Cyst fluid glucose: An alternative to carcinoembryonic antigen for pancreatic mucinous cysts.


Department of Gastroenterology and Digestive Endoscopy, Santa Casa Hospital, Porto Alegre 91410-000, Brazil. [Email]


Pancreatic cystic lesions (PCLs) have been increasingly recognized in clinical practice. Although inflammatory cysts (pseudocysts) are the most common PCLs detected by cross-sectional imaging modalities in symptomatic patients in a setting of acute or chronic pancreatitis, incidental pancreatic cysts with no symptoms or history of pancreatitis are usually neoplastic cysts. For these lesions, it is imperative to identify mucinous cysts (intraductal papillary mucinous neoplasms and mucinous cystic neoplasms) due to the risk of their progression to malignancy. However, no single imaging modality alone is sufficient for a definitive diagnosis of all PCLs. The cyst fluid obtained by endoscopic ultrasound-guided fine needle aspiration provides additional information for the differential diagnosis of PCLs. Current recommendations suggest sending cyst fluid for cytology evaluation and measurement of carcinoembryonic antigen (CEA) levels. Unfortunately, the sensitivity of cytology is greatly limited, and cyst fluid CEA has demonstrated insufficient accuracy as a predictor of mucinous cysts. More recently, cyst fluid glucose has emerged as an alternative to CEA for distinguishing between mucinous and nonmucinous lesions. Herein, the clinical utility of cyst fluid glucose and CEA for the differential diagnosis of PCLs was evaluated.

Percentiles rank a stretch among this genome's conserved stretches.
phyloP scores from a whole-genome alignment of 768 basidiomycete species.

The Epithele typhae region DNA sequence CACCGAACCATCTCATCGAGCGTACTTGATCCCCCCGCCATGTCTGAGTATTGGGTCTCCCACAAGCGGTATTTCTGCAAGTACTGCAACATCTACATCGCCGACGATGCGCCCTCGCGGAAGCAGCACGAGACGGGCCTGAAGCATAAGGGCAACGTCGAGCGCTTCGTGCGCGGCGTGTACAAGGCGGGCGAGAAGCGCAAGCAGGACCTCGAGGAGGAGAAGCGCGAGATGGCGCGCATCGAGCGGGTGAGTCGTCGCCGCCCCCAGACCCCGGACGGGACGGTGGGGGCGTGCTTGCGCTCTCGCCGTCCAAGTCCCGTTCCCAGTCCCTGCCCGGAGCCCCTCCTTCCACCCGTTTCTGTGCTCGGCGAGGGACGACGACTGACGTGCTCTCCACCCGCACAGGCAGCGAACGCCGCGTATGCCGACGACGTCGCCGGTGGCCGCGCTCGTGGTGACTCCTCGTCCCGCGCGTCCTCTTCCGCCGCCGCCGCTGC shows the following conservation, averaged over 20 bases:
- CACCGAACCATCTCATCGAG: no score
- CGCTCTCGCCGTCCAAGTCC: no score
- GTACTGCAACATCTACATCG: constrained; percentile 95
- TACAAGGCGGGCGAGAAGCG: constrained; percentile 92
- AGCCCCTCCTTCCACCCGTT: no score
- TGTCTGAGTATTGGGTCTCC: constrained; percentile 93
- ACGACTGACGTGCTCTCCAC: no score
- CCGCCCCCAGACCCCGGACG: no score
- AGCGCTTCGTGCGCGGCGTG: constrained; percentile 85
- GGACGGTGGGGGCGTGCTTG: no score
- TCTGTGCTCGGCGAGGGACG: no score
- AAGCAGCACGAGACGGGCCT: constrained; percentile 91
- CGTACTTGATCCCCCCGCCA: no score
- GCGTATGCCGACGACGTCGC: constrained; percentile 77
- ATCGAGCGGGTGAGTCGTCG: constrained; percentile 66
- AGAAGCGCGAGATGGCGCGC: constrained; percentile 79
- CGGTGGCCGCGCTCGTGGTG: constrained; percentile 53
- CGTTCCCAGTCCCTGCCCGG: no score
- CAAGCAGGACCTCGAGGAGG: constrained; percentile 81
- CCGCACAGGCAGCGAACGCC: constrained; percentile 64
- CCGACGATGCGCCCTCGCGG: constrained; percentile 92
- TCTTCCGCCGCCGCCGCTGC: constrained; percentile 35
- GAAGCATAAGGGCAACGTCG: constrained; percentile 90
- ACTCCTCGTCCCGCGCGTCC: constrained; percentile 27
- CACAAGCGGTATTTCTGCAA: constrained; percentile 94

Carcinoembryonic antigen,Differential diagnosis,Fine-needle biopsy,Glucose,Pancreatic cyst,Tumor marker,